Plain, flat drywall requires on an artistic look when cosmetic patterns are implemented. Texture can also hide imperfections like screw holes, visible seam tape and uneven joints. Walls with texture or patterns are more difficult to paint than flat walls. Regular paint roller covers can leave spaces unpainted, so use a thick, long-nap roller created particularly for textured walls. Washing textured walls is every bit as catchy, so dust them often to help prevent buildup.
Clean out the wall, unless it is new, unpainted drywall. Use a ladder to get to the high locations, and clean it from top to bottom with a soft sponge and residue-free cleaner. Dry the entire surface with clean towels.
Sand a shiny, painted wall lightly with fine sandpaper, or employing a rotary or oscillating tool with a fine-grit sanding accessory. Rough surfaces hold joint compound better than shiny ones. If the paint is flat, there is no requirement to sand. Wipe excess sanding dust with a rag.
Transfer half the joint compound in the full container to a empty bucket using a small trowel. Place the lid back to the container to maintain the material from drying out.
Attach a long paint mixing instrument into a power drill. Push the end of the device into the open bucket under the surface, but not into the base. Turn the drill on it smallest setting. Push the instrument deeper in the bucket and boost the rate of the drill as the material softens.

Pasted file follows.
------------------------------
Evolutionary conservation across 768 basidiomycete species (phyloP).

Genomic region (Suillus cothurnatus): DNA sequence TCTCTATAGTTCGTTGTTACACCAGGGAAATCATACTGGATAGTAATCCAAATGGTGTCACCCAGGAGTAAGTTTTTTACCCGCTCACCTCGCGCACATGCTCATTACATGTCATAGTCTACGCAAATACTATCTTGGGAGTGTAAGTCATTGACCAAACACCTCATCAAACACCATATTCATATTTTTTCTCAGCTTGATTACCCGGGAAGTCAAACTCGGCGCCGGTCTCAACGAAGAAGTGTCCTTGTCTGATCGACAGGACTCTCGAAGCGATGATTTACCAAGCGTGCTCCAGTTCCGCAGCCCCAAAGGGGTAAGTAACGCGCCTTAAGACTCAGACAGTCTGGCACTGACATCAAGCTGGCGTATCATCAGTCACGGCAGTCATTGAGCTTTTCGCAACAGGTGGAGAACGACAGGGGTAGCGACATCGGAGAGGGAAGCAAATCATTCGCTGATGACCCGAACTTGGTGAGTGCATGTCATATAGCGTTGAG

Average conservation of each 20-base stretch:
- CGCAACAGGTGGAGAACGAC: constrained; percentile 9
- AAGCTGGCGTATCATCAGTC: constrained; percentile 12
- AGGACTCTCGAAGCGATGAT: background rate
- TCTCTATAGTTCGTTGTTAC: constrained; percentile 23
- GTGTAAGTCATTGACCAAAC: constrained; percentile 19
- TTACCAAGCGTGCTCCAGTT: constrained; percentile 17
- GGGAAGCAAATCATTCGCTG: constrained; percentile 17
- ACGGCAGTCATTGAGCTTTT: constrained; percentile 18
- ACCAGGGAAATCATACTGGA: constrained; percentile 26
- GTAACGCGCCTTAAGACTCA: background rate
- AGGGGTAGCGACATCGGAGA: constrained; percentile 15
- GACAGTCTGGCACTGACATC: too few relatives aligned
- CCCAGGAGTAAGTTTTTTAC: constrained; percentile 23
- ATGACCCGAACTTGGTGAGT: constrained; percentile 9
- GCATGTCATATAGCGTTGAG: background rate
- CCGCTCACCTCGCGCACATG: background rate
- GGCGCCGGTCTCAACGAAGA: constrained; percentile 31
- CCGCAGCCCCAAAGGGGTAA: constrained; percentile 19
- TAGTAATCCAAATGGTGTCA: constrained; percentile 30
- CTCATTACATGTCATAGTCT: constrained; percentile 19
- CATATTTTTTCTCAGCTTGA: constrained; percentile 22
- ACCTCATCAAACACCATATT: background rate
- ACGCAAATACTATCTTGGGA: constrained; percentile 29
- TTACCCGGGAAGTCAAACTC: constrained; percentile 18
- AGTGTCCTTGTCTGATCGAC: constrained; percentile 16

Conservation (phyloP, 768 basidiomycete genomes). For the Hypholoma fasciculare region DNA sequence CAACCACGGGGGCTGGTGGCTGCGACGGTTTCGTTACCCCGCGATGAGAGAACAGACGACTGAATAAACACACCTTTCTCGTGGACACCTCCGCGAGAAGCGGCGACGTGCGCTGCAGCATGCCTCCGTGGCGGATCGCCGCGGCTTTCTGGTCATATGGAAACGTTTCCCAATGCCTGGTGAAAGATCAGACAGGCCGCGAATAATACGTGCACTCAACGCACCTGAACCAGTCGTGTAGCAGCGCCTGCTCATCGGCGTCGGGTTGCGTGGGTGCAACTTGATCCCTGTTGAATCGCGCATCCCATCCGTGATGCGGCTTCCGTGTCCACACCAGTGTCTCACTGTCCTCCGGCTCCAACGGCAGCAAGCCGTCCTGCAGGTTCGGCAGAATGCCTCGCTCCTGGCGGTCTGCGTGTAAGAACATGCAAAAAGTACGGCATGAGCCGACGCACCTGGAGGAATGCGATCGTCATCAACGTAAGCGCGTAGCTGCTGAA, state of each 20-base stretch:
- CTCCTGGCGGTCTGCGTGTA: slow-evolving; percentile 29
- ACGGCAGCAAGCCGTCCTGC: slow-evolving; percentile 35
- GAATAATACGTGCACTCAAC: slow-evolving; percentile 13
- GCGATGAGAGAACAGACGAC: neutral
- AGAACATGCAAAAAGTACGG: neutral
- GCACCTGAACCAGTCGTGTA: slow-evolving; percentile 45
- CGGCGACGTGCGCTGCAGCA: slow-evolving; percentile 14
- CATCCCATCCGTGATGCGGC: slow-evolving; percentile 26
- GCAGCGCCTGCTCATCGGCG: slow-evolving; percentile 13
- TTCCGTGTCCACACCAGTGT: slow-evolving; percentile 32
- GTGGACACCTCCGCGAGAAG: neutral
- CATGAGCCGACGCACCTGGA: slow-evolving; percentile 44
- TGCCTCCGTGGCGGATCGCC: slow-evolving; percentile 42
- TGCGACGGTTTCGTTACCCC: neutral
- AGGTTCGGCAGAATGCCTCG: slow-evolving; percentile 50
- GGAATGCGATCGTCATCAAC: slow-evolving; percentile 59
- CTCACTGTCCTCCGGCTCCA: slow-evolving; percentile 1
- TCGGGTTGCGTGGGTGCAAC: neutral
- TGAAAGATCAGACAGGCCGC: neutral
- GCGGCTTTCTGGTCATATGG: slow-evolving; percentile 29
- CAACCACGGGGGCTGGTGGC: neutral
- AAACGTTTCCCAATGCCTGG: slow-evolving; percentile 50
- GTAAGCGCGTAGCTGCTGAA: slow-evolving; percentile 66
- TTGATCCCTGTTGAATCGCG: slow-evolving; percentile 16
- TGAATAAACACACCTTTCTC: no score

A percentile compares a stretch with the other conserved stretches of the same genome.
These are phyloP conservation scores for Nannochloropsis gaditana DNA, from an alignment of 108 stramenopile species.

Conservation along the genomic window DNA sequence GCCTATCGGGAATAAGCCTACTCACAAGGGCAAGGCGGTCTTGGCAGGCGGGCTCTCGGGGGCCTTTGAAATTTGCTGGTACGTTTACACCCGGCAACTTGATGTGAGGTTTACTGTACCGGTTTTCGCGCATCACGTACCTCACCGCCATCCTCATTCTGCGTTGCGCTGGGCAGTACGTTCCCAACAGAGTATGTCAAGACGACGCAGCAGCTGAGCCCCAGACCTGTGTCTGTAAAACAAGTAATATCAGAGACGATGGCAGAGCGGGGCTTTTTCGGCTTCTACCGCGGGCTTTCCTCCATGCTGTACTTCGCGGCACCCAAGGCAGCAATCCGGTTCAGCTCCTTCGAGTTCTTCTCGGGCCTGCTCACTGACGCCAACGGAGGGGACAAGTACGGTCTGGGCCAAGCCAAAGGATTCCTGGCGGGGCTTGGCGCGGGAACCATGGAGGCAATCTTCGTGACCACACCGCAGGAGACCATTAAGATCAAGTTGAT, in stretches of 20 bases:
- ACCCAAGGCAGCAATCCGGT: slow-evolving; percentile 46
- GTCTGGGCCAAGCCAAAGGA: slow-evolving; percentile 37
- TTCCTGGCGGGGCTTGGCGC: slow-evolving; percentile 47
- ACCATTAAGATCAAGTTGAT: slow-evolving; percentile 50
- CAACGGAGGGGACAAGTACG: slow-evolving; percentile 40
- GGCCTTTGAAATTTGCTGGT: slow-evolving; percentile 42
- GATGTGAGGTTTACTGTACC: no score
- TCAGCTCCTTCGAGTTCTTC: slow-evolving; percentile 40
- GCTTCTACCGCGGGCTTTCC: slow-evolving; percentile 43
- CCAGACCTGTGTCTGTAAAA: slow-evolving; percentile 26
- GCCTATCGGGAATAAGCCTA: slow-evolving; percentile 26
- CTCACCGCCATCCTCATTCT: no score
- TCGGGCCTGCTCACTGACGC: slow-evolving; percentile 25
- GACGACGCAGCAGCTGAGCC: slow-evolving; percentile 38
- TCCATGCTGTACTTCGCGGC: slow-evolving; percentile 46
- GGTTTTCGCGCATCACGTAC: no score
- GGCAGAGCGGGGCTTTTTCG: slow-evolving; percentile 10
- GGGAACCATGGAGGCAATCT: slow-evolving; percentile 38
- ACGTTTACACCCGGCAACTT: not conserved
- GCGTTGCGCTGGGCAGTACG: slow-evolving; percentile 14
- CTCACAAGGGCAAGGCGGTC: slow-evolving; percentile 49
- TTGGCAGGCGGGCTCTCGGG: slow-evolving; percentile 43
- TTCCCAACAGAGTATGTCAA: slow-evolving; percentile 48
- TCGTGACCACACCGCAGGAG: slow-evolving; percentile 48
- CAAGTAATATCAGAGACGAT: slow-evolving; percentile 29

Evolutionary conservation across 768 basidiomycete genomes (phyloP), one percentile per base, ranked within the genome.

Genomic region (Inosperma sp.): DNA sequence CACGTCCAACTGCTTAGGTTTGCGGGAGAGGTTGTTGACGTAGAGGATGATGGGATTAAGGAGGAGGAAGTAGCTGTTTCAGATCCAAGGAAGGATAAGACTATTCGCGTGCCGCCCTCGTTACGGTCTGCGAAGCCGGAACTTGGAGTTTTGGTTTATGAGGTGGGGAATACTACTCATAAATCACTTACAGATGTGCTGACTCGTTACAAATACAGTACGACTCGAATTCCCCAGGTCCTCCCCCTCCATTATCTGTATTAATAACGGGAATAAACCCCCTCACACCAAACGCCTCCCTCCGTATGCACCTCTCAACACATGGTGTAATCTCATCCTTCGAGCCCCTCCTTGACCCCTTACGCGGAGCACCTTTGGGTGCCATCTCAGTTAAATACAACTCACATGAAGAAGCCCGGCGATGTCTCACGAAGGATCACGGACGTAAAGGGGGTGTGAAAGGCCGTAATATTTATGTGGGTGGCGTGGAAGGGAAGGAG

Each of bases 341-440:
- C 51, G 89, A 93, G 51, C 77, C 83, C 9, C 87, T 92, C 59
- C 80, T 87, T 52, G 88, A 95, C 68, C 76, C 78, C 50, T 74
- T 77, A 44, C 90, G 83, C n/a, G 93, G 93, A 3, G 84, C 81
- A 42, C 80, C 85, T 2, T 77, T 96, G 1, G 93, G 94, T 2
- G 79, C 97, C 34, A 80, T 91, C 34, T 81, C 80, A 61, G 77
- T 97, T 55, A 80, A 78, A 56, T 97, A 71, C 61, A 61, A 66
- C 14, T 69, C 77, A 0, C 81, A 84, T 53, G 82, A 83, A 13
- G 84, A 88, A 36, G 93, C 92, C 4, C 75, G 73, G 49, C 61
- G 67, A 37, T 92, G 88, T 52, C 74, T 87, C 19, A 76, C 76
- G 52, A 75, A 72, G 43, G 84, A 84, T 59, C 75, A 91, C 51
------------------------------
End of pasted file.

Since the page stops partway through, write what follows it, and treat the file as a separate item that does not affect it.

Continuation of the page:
Switch off the drill. Add 1/2 cup of water into the bucket. According to Tim Carter of Ask the Builder, pre-mixed joint compound should be smooth, so water has been inserted to soften it. Turn the drill back and combine the water into the joint compound until it is smooth, without any lumps. The consistency should not be runny; just softer than the original mix. Switch off the drill, and disconnect the instrument. Harness the instrument against the face of the bucket to remove excess material.
Fill a joint compound tray with the mixed material. Twist it out and use it into the wall using a drywall mud knife, which looks like a wide putty knife. The layer should be approximately 1/2 inch thick. Refill the tray and use more substance into the wall until the wall has been coated, or until you run out of material.
Attach a cigar with a clean roller cover into an extension rod. Roll the instrument from the cover of the wall into the bottom, as though you were painting it. Use a light touch, as pressing too difficult can remove the material. Roll in long, overlapping motions to create a much, stippled texture within the wall.
Create additional finishes and patterns with special tools or normal household items. By way of instance, drag a notched trowel through the joint compound on the wall to make ridges. Or, press a stiff stippling brush into the moist material and turn it to create swirls. Instead, press cookie cutters against the surface to create layouts, such as circles or stars.